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Phenomenology
Interview of 15 Norwegian patients informed that there is no curative treatment for their cancer finds oscillation between feelings of suffering and striving for health
  1. Solveig Hauge1,2
  1. 1Institute of Health Sciences, Telemark University College, Porsgrunn, Norway
  2. 2Department of Nursing Sciences, Institute of Health and Society, University of Oslo, Oslo, Norway
  1. Correspondence to Solveig Hauge
    Faculty of Health and Social Science, Institute of Health Sciences, Telemark University College, Postboks 203, Porsgrunn N-3901, Norway; solveig.hauge{at}hit.no

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Context

The context for Saeteren et al's study is the lived experience of incurable cancer. They base their study on the assumption that knowing one is heading towards certain death invokes suffering but may also reveal inner health resources. The main focus of the authors' interest is on the dialectic between suffering and health. Accordingly, they note that their aim in this study is to promote a deeper understanding of how patients experience health and suffering.

Methods, results and conclusions

Fifteen patients aged 47–76 years with incurable cancer were included in the study. Qualitative interviews, in the form of a conversation between the researcher and the patient, were conducted. The interviews were conducted in a hospital ward and lasted between 1 and 1.5 h. The interviews were audiotaped and transcribed.

The analytical approach was based on Gadamer's ontological hermeneutic, which implies use of the hermeneutic cycle alternating between parts and the whole. Data were read through several times, searching for deeper meanings, by using questions such as: what does the text say? what does it mean? what is the deeper meaning? Through this process, themes and units of meaning were extracted from the text.

Results are presented as three main themes: a desire to be myself and in control of my life, an inner will to live as normal a life as possible and to experience hope and meaning, and a contradiction between my current situation and the situation in which I want to be. The authors conclude that, alongside confronting death, there seems to be a striving for health, wholeness and sustaining a self in a life dominated by suffering.

Clinical implications

  • Nurses need more knowledge and training to see and respond to spiritual/existential needs of patients with serious cancer.

  • Nurses should be aware of their patients' need to talk about their state of being in depth and in calm and private surroundings.

  • Nurses should be made aware of the patients' feelings of loneliness and their need to be acknowledged as a person with a continuing identity.

Commentary

Saeteren et al's study is valuable for having gained a deeper understanding of the experience of living with a life-threatening disease. The study's particular strength is its description of how patients move between an outer level, where they try to live their lives as normally as possible, and an inner level, where they experience loneliness. Furthermore, the study gives insight into the patients' need to speak openly about the fact that their life situation is not being met by nurses or others, with the consequence that the patient ends up suffering with a deep feeling of loneliness.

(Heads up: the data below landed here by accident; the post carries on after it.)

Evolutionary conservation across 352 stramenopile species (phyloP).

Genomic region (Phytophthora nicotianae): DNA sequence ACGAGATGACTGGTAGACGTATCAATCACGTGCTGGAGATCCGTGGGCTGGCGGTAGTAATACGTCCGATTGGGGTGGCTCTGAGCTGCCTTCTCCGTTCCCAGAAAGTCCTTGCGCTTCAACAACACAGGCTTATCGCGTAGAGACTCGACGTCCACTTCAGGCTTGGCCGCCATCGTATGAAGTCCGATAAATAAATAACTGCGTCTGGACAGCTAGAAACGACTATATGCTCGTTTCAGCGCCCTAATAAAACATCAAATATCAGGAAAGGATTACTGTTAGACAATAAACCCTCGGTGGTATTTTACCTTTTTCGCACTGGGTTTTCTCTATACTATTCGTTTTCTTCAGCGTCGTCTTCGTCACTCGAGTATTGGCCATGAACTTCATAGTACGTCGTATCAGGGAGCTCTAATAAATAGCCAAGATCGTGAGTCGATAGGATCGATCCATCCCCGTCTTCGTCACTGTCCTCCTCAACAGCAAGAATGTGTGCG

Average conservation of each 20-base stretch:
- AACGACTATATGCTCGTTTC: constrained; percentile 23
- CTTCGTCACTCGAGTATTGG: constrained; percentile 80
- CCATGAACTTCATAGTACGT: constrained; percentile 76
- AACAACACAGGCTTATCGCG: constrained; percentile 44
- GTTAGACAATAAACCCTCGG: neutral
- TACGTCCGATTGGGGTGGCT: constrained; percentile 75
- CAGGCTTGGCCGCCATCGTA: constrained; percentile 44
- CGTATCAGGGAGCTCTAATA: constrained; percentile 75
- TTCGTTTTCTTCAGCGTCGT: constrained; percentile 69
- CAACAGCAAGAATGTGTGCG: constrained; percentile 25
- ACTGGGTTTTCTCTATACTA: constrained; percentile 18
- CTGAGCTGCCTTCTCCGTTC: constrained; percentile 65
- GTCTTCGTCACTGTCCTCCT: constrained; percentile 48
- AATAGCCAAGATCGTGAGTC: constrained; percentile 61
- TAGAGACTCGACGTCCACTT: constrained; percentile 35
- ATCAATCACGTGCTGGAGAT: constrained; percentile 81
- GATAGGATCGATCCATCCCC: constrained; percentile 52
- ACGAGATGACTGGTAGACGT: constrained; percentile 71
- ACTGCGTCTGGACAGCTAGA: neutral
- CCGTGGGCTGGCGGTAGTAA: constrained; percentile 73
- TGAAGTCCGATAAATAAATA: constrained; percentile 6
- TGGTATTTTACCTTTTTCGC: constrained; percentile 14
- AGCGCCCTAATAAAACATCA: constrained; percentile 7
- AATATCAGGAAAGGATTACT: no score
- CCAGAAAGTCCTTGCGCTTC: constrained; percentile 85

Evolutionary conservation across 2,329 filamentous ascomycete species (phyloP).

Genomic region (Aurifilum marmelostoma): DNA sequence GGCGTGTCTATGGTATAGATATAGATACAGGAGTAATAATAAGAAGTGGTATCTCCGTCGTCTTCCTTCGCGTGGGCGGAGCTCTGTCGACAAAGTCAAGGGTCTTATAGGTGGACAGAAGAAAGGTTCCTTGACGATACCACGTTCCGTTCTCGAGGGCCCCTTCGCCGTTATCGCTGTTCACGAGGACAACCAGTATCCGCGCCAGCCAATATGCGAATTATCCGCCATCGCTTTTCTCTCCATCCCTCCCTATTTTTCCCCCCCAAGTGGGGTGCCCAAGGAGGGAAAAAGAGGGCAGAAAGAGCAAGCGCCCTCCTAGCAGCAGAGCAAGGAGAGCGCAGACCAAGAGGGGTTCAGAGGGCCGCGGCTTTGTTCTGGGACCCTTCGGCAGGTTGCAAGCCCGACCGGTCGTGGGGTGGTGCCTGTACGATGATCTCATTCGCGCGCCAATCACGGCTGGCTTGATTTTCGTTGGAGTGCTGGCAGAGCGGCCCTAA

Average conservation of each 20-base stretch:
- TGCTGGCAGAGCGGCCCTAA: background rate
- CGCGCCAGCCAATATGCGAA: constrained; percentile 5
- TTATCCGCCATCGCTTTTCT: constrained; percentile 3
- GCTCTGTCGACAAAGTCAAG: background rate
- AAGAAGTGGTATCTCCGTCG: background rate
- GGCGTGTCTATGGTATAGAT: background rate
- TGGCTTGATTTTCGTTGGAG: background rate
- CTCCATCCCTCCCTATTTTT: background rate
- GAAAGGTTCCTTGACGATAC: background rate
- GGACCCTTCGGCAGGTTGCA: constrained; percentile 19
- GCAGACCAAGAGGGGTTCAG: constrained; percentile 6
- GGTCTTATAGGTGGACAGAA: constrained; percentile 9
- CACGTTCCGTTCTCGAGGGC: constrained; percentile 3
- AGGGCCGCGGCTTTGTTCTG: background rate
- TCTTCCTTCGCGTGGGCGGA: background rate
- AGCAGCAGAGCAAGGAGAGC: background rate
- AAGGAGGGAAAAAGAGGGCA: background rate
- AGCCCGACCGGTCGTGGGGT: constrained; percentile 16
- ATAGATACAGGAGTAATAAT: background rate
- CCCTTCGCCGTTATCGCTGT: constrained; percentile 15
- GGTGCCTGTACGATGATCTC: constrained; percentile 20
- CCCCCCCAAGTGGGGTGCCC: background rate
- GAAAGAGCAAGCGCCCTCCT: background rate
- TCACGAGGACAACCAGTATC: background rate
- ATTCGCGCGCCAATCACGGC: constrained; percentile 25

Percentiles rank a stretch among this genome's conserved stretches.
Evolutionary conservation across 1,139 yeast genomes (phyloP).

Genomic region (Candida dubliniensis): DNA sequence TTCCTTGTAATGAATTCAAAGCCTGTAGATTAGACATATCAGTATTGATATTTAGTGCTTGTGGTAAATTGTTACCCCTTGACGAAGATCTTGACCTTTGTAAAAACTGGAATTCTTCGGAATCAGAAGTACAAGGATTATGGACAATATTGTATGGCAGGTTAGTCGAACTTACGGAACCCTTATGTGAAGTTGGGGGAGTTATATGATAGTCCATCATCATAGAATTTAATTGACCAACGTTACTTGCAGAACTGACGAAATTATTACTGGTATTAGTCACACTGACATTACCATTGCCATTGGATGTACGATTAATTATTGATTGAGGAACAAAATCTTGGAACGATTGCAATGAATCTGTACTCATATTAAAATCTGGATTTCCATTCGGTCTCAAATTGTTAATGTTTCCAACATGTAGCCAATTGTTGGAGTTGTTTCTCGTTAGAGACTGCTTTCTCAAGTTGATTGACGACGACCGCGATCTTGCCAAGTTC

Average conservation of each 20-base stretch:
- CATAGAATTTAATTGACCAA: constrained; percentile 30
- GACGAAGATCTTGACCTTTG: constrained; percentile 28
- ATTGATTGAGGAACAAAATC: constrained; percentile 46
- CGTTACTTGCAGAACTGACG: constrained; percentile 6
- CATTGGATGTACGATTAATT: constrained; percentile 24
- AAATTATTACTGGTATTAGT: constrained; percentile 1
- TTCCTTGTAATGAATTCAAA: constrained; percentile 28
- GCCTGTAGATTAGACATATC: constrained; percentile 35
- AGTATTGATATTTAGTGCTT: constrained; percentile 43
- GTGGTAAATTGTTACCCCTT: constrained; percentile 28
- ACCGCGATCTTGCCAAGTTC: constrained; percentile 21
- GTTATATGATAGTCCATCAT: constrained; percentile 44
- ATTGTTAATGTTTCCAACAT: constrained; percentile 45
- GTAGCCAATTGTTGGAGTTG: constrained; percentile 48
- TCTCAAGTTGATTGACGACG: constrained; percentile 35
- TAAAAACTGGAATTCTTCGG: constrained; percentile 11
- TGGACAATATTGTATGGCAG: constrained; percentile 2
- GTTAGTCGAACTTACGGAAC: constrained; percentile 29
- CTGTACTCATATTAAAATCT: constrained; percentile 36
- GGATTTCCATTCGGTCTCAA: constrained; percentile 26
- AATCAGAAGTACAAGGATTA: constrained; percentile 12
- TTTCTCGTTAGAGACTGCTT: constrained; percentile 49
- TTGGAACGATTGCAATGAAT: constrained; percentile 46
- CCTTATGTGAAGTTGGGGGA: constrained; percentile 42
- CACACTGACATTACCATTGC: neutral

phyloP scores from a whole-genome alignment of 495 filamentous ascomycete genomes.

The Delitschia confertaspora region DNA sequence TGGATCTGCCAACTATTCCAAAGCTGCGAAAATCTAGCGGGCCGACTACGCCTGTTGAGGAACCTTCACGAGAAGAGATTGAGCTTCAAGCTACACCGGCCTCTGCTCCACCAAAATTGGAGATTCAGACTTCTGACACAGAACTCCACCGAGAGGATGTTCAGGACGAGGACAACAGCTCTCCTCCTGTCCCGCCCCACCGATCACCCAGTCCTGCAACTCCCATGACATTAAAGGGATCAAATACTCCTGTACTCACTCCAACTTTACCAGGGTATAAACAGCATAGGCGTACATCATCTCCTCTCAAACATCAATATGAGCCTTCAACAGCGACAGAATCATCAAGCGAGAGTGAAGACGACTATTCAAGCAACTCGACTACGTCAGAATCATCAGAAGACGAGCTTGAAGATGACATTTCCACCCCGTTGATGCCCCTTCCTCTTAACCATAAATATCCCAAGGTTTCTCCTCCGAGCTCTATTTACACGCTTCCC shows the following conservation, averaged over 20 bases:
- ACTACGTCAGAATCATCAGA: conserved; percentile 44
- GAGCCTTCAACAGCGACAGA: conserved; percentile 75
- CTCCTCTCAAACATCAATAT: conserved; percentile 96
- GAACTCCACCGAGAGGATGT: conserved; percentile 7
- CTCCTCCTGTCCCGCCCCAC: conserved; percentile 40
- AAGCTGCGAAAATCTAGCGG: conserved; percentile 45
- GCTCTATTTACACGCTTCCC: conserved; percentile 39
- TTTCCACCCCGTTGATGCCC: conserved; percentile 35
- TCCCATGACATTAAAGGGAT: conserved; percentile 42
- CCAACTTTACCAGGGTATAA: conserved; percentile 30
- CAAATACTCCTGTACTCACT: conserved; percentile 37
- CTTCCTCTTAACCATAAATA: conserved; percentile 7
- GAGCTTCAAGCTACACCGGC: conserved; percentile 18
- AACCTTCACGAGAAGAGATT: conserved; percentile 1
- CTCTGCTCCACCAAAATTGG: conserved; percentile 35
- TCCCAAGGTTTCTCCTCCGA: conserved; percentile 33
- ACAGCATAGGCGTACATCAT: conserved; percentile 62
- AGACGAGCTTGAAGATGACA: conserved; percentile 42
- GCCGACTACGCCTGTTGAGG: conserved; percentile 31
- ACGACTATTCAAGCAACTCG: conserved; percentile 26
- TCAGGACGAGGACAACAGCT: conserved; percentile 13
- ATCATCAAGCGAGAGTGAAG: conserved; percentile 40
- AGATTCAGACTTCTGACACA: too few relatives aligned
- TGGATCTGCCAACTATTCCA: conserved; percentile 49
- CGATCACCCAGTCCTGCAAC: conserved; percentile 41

Unmet psychosocial needs and, particularly, loneliness are known to have serious negative impacts on physical and psychological health,1 and as such these needs are important to respond to in cancer nursing. Research also indicates that meeting spiritual needs is likewise essential for a person suffering from severe cancer.2 In light of this research and the study by Saeteren et al, it is therefore discouraging that barriers, like high workload, lack of available time, ineffective or lacking communication skills and problems related to timing of psychosocial care, seem to limit nurse's ability to provide psychosocial care.3 These barriers are confirmed by Saeteren et al and underpin the need for further research to help nurses develop strategies to provide better psychosocial and spiritual care.

There are some weak parts in Saeteren et al's study. First, there are reasons to question the analytical process although it is very well described in the methodological section. In a hermeneutic analytic tradition, interpretation is the main means of developing new knowledge. A combination of sensitivity to the text and creative and exigent ways of thinking are necessary, as are logic and procedure.4 In this case, one can question the extent to which the analytical process has been brought to an end point, making it possible to present the results in a systematic and logical manner. The reason for asking this question lies in the presentation of the results. The results section is marked by repetition. For example, loneliness is presented in two of the themes. In addition, each theme is given in three different labels: one in the introduction of the results, second in the detailed presentation of the themes and third in the introduction of the discussion. Second, the relationship between the three main themes and the main concepts of suffering and health is not easy to understand. It is particularly unclear whether the theme a desire to be myself and in control of my life is interpreted as health related or related to suffering. However, in spite of these critical remarks, the study makes a valuable contribution to the research literature on patients' experiences of living with serious illness.

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Footnotes

  • Competing interests None.

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